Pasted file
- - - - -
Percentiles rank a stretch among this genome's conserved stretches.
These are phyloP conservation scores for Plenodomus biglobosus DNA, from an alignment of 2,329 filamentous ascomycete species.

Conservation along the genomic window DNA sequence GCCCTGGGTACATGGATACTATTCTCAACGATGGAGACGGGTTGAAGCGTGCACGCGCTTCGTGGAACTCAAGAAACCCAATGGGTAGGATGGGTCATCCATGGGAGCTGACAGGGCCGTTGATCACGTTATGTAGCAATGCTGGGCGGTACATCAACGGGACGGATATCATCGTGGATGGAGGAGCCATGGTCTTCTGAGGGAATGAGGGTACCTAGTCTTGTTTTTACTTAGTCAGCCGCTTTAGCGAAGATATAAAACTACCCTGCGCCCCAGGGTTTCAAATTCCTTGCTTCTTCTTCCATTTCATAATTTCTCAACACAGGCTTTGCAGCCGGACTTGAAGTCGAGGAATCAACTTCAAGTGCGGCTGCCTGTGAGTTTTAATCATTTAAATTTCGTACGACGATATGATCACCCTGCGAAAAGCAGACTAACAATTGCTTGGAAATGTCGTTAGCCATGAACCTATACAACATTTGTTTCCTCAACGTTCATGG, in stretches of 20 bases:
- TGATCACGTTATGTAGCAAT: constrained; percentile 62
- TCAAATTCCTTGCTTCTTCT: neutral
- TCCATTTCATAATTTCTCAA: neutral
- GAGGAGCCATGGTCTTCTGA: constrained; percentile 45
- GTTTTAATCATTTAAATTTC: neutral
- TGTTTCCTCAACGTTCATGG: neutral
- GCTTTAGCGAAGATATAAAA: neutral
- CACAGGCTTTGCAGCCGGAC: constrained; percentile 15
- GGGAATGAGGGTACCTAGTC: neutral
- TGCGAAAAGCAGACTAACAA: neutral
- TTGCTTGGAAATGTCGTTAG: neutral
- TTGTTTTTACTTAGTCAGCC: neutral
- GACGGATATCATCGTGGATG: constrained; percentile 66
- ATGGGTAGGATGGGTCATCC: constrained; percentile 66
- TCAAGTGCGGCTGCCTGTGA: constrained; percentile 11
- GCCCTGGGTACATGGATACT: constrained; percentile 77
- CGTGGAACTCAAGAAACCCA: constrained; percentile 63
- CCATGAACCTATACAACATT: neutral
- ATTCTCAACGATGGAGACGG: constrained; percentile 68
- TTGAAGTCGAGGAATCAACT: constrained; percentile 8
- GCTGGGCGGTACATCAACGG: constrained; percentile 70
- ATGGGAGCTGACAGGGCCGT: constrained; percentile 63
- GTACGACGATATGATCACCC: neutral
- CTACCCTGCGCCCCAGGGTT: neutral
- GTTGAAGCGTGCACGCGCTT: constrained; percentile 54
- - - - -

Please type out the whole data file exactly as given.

Percentiles rank a stretch among this genome's conserved stretches.
These are phyloP conservation scores for Plenodomus biglobosus DNA, from an alignment of 2,329 filamentous ascomycete species.

Conservation along the genomic window DNA sequence GCCCTGGGTACATGGATACTATTCTCAACGATGGAGACGGGTTGAAGCGTGCACGCGCTTCGTGGAACTCAAGAAACCCAATGGGTAGGATGGGTCATCCATGGGAGCTGACAGGGCCGTTGATCACGTTATGTAGCAATGCTGGGCGGTACATCAACGGGACGGATATCATCGTGGATGGAGGAGCCATGGTCTTCTGAGGGAATGAGGGTACCTAGTCTTGTTTTTACTTAGTCAGCCGCTTTAGCGAAGATATAAAACTACCCTGCGCCCCAGGGTTTCAAATTCCTTGCTTCTTCTTCCATTTCATAATTTCTCAACACAGGCTTTGCAGCCGGACTTGAAGTCGAGGAATCAACTTCAAGTGCGGCTGCCTGTGAGTTTTAATCATTTAAATTTCGTACGACGATATGATCACCCTGCGAAAAGCAGACTAACAATTGCTTGGAAATGTCGTTAGCCATGAACCTATACAACATTTGTTTCCTCAACGTTCATGG, in stretches of 20 bases:
- TGATCACGTTATGTAGCAAT: constrained; percentile 62
- TCAAATTCCTTGCTTCTTCT: neutral
- TCCATTTCATAATTTCTCAA: neutral
- GAGGAGCCATGGTCTTCTGA: constrained; percentile 45
- GTTTTAATCATTTAAATTTC: neutral
- TGTTTCCTCAACGTTCATGG: neutral
- GCTTTAGCGAAGATATAAAA: neutral
- CACAGGCTTTGCAGCCGGAC: constrained; percentile 15
- GGGAATGAGGGTACCTAGTC: neutral
- TGCGAAAAGCAGACTAACAA: neutral
- TTGCTTGGAAATGTCGTTAG: neutral
- TTGTTTTTACTTAGTCAGCC: neutral
- GACGGATATCATCGTGGATG: constrained; percentile 66
- ATGGGTAGGATGGGTCATCC: constrained; percentile 66
- TCAAGTGCGGCTGCCTGTGA: constrained; percentile 11
- GCCCTGGGTACATGGATACT: constrained; percentile 77
- CGTGGAACTCAAGAAACCCA: constrained; percentile 63
- CCATGAACCTATACAACATT: neutral
- ATTCTCAACGATGGAGACGG: constrained; percentile 68
- TTGAAGTCGAGGAATCAACT: constrained; percentile 8
- GCTGGGCGGTACATCAACGG: constrained; percentile 70
- ATGGGAGCTGACAGGGCCGT: constrained; percentile 63
- GTACGACGATATGATCACCC: neutral
- CTACCCTGCGCCCCAGGGTT: neutral
- GTTGAAGCGTGCACGCGCTT: constrained; percentile 54